We all know that communication is fundamental to organizational success. We realize its importance — to build relationships, reduce errors, facilitate innovation and ensure transparency — are a few benefits that come to mind, yet many still struggle to get their team moving in the same direction.
If you think the task is difficult enough to achieve within your organization, try getting all your suppliers on the same page.
“Effective supply chain communication is essential to achieving a quality end product,” said Crystal Vanderpan, a principal engineer with UL’s Consumer Electronics division.
Vanderpan, who works primarily with printed circuit boards (PCBs), has witnessed the after-effects of PCB products that initially passed testing only to fail at a later date. Bare board warping, layer-to-layer delamination and/or the introduction of thermal-stress induced cracks are a few of the quality issues she has observed.
“Any of these failures can seriously disrupt circuit integrity during the end product manufacturing stage and may not be detected until after the product is in the field,” she said.
Vanderpan stressed that new materials might require additional testing to establish compliance with component and end-product requirements.
“Current PCB assembly processes include repeated soldering operations and surface mount reflow with multiple cycles at higher lead-free temperatures,” she said. “Boards may also be exposed to combinations of wave soldering and hand soldering of special components that could damage PCBs or mounted devices. The risk of damage from repeated soldering requires flammability, conductor bonding and/or other characteristics to be re-evaluated.”
An expense that many manufacturers do not want to incur, as any delay in getting their product to market costs both time and money.
“Preselection is, therefore, an extremely valuable tool for both product designers and component suppliers, providing confidence in product performance and safety compliance up and down the supply chain,” Vanderpan said.
“Additionally, when you use preselection test data from an independent source, the predictability of the end-product evaluation is enhanced, product lead-time shortened, and the cost of performance testing and safety compliance reduced.”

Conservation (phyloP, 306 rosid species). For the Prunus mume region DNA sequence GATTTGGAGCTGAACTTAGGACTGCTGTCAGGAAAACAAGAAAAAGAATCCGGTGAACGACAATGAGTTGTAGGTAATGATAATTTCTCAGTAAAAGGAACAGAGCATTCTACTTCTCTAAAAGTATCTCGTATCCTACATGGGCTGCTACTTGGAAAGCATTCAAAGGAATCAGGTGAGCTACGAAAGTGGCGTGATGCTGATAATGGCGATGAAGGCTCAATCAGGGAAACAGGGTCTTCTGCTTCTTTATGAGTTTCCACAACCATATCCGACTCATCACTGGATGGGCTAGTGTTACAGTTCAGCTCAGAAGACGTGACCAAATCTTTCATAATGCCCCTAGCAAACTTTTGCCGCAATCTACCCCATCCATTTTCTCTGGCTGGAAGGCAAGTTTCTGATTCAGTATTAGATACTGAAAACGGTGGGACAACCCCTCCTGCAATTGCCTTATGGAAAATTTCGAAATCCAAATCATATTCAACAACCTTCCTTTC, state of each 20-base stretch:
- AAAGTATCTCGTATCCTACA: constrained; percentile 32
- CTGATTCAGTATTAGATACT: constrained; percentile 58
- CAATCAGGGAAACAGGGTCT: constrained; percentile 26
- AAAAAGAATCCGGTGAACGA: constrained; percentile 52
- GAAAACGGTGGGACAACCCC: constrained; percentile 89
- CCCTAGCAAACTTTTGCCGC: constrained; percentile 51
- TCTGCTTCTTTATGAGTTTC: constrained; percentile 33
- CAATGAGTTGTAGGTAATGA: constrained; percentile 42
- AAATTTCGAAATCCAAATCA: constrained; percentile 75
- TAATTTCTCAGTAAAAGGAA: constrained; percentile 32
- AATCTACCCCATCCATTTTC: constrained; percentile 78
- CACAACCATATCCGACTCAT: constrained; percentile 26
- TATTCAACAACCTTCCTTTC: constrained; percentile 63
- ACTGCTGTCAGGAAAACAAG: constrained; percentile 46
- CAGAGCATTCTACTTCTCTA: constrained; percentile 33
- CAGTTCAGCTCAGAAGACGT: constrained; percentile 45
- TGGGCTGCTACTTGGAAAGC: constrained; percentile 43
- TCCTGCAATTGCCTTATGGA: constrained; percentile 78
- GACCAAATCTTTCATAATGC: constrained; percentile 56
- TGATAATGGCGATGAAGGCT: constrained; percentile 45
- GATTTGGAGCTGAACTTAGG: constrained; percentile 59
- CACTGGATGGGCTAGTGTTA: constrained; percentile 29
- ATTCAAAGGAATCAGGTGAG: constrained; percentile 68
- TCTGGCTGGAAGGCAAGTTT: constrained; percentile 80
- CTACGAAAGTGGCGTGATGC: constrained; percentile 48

Representative of the assembly process
The UL Standard for printed wiring boards (UL 796) requires the thermal stress evaluation (solder limit preconditioning) to be representative of the assembly process, however, as Vanderpan noted, it’s not possible to test the numerous soldering operations used during assembly.
“Board fabricators may specify the solder limit conditions, but they continue to follow the practice of simulating the assembly process with a solder float test.”
Vanderpan pointed out that the solder float test preconditions the board at one maximum temperature for a specified time only, warning that “the test is not representative of a cumulative soldering process with multiple steps.”
Conversations with the board suppliers to coordinate the assembly process is very important. Collaboration throughout the supply chain will reduce the risk of delays.
Currently, the IPC thermal stress test method, TM-650 2.6.27, uses standardized temperature profiles to establish the survivability of boards. These standardized settings allow PCB fabricators to specify the maximum/peak reflow temperature and the number of soldering cycles the PCB will be exposed to during assembly.
UL is proposing to add these standardized survivability methods to UL796 as an alternative to solder floats. Acceptable testing will then result in PCB Recognition with the standardized solder limits.
Are you interested in learning more about PCB preselection? We can help you reduce testing by offering standardized thermal stress preconditioning to simulate the assembly processes. You can search UL’s Product IQ Database to view the recognized solder limits.